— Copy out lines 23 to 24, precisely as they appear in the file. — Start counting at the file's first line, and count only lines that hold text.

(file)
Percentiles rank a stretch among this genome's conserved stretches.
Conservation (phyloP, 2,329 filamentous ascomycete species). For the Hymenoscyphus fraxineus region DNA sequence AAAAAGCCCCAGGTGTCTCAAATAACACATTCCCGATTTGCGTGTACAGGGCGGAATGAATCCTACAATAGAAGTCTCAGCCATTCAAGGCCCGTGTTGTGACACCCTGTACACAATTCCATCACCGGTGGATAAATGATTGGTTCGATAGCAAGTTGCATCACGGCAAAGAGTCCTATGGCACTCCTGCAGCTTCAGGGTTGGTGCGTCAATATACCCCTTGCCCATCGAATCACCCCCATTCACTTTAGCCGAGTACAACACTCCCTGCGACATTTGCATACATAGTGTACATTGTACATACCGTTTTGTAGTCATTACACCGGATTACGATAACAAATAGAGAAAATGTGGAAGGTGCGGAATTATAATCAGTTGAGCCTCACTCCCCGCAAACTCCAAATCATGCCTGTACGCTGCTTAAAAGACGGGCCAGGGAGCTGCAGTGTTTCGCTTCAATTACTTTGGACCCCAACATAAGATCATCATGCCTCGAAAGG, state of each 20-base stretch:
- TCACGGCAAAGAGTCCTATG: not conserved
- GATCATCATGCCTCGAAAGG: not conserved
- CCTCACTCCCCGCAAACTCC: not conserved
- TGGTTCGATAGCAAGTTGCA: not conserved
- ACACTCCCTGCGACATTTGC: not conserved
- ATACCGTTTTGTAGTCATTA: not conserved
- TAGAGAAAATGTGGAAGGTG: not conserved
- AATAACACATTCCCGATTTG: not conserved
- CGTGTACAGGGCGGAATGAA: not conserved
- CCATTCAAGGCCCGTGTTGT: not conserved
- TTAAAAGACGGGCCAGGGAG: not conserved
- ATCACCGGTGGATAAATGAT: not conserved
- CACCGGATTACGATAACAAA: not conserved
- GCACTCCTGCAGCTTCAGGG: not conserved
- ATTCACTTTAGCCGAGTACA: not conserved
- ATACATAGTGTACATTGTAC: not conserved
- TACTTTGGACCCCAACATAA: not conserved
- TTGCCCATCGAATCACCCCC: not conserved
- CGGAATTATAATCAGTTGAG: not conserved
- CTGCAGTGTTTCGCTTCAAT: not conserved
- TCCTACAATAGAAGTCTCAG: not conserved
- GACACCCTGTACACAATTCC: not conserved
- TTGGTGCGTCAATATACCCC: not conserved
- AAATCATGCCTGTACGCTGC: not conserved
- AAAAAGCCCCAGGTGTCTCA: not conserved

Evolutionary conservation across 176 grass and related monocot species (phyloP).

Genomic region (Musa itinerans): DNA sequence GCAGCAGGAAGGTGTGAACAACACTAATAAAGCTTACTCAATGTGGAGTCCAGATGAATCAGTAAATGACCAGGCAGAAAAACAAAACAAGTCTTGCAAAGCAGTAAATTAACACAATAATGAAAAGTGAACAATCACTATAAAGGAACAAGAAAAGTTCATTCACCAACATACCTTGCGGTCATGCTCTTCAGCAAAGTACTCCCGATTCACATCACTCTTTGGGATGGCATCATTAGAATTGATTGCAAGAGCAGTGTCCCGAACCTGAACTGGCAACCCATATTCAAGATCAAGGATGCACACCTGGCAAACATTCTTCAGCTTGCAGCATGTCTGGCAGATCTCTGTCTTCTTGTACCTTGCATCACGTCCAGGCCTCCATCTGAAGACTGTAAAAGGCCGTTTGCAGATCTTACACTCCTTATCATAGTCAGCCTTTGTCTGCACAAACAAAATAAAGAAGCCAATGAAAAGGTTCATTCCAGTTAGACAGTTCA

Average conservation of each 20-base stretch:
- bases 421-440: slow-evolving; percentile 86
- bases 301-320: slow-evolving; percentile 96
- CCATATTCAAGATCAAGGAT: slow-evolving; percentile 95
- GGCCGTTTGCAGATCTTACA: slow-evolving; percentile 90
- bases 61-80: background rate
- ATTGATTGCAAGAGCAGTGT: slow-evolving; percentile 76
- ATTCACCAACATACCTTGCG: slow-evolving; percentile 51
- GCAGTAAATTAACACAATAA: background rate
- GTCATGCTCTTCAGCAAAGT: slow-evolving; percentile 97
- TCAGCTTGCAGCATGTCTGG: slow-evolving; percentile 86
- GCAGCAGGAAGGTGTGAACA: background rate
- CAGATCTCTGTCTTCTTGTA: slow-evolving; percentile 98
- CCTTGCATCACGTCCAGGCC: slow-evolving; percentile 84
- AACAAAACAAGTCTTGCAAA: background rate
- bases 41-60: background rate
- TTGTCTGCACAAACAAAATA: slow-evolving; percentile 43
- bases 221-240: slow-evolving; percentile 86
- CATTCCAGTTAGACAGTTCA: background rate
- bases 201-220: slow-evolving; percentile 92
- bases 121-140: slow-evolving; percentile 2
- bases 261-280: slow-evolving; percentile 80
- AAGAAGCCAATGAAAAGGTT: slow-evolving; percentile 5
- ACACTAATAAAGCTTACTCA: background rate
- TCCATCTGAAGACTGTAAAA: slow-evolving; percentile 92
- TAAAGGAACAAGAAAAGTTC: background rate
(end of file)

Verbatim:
- TCCTACAATAGAAGTCTCAG: not conserved
- GACACCCTGTACACAATTCC: not conserved